What's Your Competitive Position?
Updated: Sep 13, 2019
The picture says it all. You are way behind your competitors, and they keep increasing their technological lead. In today’s data-driven, automated world, a technological advantage over a competitor isn’t just an edge, or even a weapon – it is a force multiplier.
Many companies share a similar story: their technology is worn, old, and in desperate need of repair. Technology is often seen as a cost center (particularly in companies that have older technology), and there is a tendency to "just keep it going." Eventually, the technology breaks, or becomes an impediment to acquiring new business, products, or customers.
Many companies still rely on home-grow systems. When these systems were built, often 15-20 years ago, they provided the company a technological advantage, allowing the company's intellectual capabilities to be automated in such a way that they could outperform their competitors. What happened after was that the technology stagnated, with few major improvements and innovations being added. The continuum showed above kept moving to the right, pushing the company's tech to the left of the scale.
Many companies often wait until a crisis hits before making major changes to their technology (often accompanied by major changes to technology leadership). By then, it is often too late. Major technical changes should not be done under crisis conditions - the results are often unsatisfactory and divorced from the business. Technology is measured in dog-years, so a 10-year-old system is 70 years old in people terms, which is a little past retirement age. If your company is using 10-year-old tech, and your competitors are running Salesforce, Oracle or Microsoft, you are in trouble. They are getting new innovations, features and updates 3 times per year, and your last innovation was a long time ago. Not to mention their security is state-of-the-art and monitored 24x7 by a team of experts, and yours is...not.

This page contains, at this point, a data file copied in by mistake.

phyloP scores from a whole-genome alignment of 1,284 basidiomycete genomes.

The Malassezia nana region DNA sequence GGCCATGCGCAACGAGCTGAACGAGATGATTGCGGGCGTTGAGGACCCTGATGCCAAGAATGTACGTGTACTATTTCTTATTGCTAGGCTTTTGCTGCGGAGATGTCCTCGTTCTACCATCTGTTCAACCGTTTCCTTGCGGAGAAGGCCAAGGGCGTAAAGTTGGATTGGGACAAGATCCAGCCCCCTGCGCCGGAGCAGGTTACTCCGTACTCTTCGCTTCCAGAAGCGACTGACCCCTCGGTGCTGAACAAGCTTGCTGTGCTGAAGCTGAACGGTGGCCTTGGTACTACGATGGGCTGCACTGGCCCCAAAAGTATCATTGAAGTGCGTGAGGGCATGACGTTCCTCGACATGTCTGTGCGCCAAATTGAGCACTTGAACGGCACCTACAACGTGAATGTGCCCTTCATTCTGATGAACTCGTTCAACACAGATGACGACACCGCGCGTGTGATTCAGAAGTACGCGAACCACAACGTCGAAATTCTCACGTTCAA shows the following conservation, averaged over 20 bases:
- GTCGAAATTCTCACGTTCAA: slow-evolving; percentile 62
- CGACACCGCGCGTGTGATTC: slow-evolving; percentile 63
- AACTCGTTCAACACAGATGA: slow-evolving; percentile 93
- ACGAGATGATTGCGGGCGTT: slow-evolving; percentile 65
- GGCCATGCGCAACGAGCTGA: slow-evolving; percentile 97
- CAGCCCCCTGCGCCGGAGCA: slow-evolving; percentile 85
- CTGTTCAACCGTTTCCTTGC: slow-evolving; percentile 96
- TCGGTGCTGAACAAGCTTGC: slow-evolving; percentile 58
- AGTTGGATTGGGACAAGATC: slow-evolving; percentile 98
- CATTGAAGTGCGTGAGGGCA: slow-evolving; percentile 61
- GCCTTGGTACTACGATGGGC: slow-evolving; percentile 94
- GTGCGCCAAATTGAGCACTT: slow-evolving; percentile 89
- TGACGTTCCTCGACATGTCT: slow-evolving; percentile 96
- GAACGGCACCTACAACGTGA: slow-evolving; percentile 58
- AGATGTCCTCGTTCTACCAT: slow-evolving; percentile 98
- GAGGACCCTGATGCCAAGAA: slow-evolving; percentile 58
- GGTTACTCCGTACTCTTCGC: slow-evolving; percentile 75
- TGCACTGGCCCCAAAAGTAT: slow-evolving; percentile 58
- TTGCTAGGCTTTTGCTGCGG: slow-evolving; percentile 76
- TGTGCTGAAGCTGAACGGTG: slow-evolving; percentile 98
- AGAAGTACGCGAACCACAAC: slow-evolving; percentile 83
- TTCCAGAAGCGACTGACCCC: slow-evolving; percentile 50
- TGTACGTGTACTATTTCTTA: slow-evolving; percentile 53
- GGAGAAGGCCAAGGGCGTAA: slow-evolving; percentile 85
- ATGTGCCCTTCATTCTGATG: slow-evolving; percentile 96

My advice to my customers is this: PLAN to replace your systems. The best time to plan for a system's replacement is when it is still working well and not costing too much money in the way of outages, emergency fixes, or unplanned downtime. A CFO once told me that he liked his company's systems because the hardware they ran on was fully depreciated. I pointed out to him that the depreciation schedule he used (7 years) also happened to match the lifespan of the hardware, so if it was fully depreciated, it was at the end of its life span and needed to be replaced. Looked at in that light, he was facing an imminent multi-million dollar expenditure. Wouldn't it be better to to invest in a new platform rather than the old one?
A technology gap as illustrated above will have huge business consequences for a company, in terms of higher expenses, lost revenue potential, and reduced market share. Think about where your technology is in the continuum. Think about where your competitors are, and plan on how to get to the right side of them.